The next meeting was set for April 12, 2012. While leaders did not say there was new deal, they were expecting a new preliminary plan to be voted on.[34]

New map approved by LRC

On April 12, 2012, the Legislative Reapportionment Commission finally met, voting 4–1 in favor of a compromise proposal put forth by chairman Stephen McEwen. The revised plan addressed municipality splits, with the new Senate map containing only two split between districts while the House map has 68. The initial maps that were rejected by the court had 108 municipal splits.[35]

The commission met on May 2, 2012 to take public comments and had until May 14 to decide whether or not to approve the maps. If approved, they would be in effect starting in 2013 and be used in the 2014 elections.

The LRC voted 4–1 on June 8, 2012 to approve the final plan. The plan, which was drawn up by Republican members, was sent to the Pennsylvania Supreme Court. Before the court could sign off on the map, citizens had 30 days to file a complaint.[36]

In the 2012 state election in Pennsylvania, the old 2000 census legislative borders were used in the election.

In May 2013, the Pennsylvania Supreme Court, in a 6–0 ruling, approved of the new LRC state redistricting plan. The new redistricting borders went into effect in the 2014 state election in Pennsylvania.[37]

See also


  1. ^ "VIETH v. PENNSYLVANIA". The Leagle. April 8, 2002.
  2. ^ Hasen, Richard L. (May 3, 2004). "Supreme Court Got It Right in Pa. Redistricting Case". Roll Call.
  3. ^ a b "Bill Information (History) - Senate Bill 1249; Regular Session 2011-2012". The official website for the Pennsylvania General Assembly.
  4. ^ a b Opinion in League of Women Voters of Pennsylvania et al v Commonwealth of Pennsylvania et al (Pennsylvania Supreme Court February 7, 2018).Text
  5. ^ Bumsted, Brad (2011-12-14). "Pennsylvania Senate panel approves new congressional map". Tribune-Review.
  6. ^ Kathy Mellott; David Hurst. "U.S. House redistricting maps delayed". The Tribune-Democrat.
  7. ^ Legislative Journal of the Pennsylvania Senate (PDF). p. 1405.
  8. ^ Swift, Robert. "Senate approves redistricting bill". Scranton Times-Tribune.
  9. ^ SB 1249 - Congressional Redistricting - Voting Record
  10. ^ "Redistricting Forces Local Congressman Into Primary Race". North Hills, PA Patch. December 21, 2011.
  11. ^ "ABC 27, "Corbett signs off on new congressional map," December 22, 2011".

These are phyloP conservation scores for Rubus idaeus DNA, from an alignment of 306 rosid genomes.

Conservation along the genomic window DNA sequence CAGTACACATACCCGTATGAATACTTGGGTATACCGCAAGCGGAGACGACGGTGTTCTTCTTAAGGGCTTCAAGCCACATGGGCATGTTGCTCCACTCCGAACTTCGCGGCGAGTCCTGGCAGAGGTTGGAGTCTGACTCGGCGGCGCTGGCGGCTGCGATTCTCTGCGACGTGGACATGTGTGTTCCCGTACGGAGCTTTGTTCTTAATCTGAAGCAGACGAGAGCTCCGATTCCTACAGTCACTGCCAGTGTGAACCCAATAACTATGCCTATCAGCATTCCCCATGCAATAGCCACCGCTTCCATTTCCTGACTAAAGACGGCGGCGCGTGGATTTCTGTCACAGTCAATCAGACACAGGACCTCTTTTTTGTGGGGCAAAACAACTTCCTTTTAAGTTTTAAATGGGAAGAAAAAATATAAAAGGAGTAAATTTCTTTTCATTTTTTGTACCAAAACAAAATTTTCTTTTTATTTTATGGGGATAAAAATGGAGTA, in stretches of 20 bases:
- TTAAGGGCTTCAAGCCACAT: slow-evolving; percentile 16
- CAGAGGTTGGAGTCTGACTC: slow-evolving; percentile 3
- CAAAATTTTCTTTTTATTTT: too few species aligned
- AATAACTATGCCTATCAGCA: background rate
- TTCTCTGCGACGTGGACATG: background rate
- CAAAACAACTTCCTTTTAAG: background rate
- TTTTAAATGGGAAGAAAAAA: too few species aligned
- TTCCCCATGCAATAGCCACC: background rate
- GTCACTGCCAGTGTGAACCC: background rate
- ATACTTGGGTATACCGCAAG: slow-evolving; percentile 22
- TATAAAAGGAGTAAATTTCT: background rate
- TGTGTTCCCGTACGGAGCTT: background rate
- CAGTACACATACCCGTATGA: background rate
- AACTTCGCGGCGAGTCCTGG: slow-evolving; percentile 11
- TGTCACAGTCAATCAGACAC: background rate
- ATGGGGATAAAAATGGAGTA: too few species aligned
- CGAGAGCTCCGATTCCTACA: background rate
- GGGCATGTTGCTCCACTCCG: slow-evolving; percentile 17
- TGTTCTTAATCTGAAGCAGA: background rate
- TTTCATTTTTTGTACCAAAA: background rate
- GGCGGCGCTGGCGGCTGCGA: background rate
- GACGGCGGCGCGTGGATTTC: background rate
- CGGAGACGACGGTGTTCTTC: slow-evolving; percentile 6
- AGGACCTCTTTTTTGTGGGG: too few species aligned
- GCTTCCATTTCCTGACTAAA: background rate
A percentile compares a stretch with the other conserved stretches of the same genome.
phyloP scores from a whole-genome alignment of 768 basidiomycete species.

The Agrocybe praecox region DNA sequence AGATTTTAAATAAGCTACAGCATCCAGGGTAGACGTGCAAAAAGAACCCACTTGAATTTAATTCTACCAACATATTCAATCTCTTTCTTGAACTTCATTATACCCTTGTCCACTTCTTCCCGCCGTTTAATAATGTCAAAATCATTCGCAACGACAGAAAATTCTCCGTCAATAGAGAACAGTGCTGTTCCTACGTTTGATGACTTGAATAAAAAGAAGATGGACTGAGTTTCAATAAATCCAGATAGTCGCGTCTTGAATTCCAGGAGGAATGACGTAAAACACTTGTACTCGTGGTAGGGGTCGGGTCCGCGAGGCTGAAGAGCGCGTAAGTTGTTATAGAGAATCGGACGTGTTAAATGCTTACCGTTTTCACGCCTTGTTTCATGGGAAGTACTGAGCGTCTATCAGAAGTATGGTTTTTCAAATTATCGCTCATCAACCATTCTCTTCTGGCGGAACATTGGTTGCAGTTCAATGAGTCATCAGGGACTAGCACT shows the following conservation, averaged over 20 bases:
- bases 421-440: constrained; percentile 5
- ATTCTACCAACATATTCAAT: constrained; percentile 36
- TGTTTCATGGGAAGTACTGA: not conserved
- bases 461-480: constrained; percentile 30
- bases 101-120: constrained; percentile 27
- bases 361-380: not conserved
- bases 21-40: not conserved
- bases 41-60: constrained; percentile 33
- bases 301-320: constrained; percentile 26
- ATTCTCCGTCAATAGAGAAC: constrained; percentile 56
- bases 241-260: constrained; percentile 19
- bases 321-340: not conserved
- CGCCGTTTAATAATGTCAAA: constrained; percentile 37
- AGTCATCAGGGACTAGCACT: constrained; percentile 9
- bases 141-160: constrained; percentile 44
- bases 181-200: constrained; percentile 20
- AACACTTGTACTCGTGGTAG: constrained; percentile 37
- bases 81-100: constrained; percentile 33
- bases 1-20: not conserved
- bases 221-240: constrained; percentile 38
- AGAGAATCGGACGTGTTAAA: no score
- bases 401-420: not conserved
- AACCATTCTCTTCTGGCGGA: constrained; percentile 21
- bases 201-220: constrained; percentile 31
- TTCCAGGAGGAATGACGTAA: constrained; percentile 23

12. ^ Isenstadt, Alex. "Pa. redistricting plan a coup for GOP". POLITICO.
  13. ^ Marc Levy. "Pennsylvania's US House district borders challenged in court". The Morning Call. Retrieved 19 November 2017.
  14. ^ Lozano, Alicia (February 19, 2018). "Pennsylvania Court Issues New Congressional Map". NBC10 Philadelphia. Retrieved 2020-12-08.
  15. ^ League of Women Voters of Pennsylvania, et. al. v Commonwealth of Pennsylvania, et. al; No. 159 MM 2017 (Feb 19, 2018). "Opinion and Order, Per Curiam" (PDF). Pennsylvania State Supreme Court.CS1 maint: multiple names: authors list (link)"Neither the General Assembly nor the Governor sought an extension of the dates set forth in our January 22 Order . The General Assembly failed to pass legislation for the Governor’s approval, thereby making it impossible for our sister branches to meet the Court’s deadline."
  16. ^ "Daily Times, "Redistricting commission has 90 days to draw new House, Senate districts," August 18, 2011".
  17. ^ "Redistricting Watch: PA Legislative Maps to be Unveiled Oct. 31".
  18. ^ "Redistricting Watch: Specific Names and Districts Emerge for Pa. Legislative Chopping Block".
  19. ^ "Delco Times, "UPDATE: GOP plan for Pa. assembly seats passes early vote," October 31, 2011".
  20. ^ "Pa. panel approves preliminary plan for redrawing districts - WHTM Harrisburg, Pa". Archived from the original on 17 October 2014.
  21. ^ News Works, "Dems blast GOP over Pa. redistricting plan," October 31, 2011
  22. ^ "Senator Pileggi, "Senator Pileggi Posts Proposed Final Plan for Legislative Redistricting," December 7, 2011".
  23. ^ "The Republic, "Special panel votes 4-1 to approve final plan for Pa. legislative redistricting," December 12, 2011".
  24. ^ "Pittsburgh Tribune–Review, "Costa plans appeal of reapportionment," January 5, 2012".
  25. ^ "Pennsylvania redistricting plan appeals pour into state Supreme Court". lehighvalleylive. Associated Press. January 12, 2012.
  26. ^ NewsWorks, "Appeals filed over fractured towns in Pa. redistricting plan," January 11, 2012
  27. ^ "Herald-Mail, "Pa. high court throws out assembly redistricting," January 25, 2012".
  28. ^ NewsWorks, "Pa. high court issues opinion on redistricting ruling," February 3, 2012
  29. ^ Warner, Frank. "Upper Macungie woman's map made the redistricting difference".
  30. ^ Scolforo, Mark. "Pa. Senate GOP leader: No change in primary". The Tribune-Democrat. Associated Press.
  31. ^ "Legislative Reapportionment Commission, "February 27, 2012 press release"" (PDF).
  32. ^ "Legislative Reapportionment Commission, "March 1, 2012 press release"" (PDF).
  33. ^ "Lebanon Daily News, "Pa. redistricting chair: Talks tense, unproductive," March 8, 2012".
  34. ^ "York Dispatch, "Pa. redistricting panel to meet, may vote new maps," April 3, 2012".
  35. ^ "Times Leader, "Redistricting panel awaiting bipartisan approval," April 13, 2012".
  36. ^ "Redistricting Commission Passes GOP Maps".
  37. ^ Couloumbis, Angela. "Pa. high court upholds redistricting plan". Philadelphia Inquirer.

External links

This page was last edited on 8 March 2021, at 21:35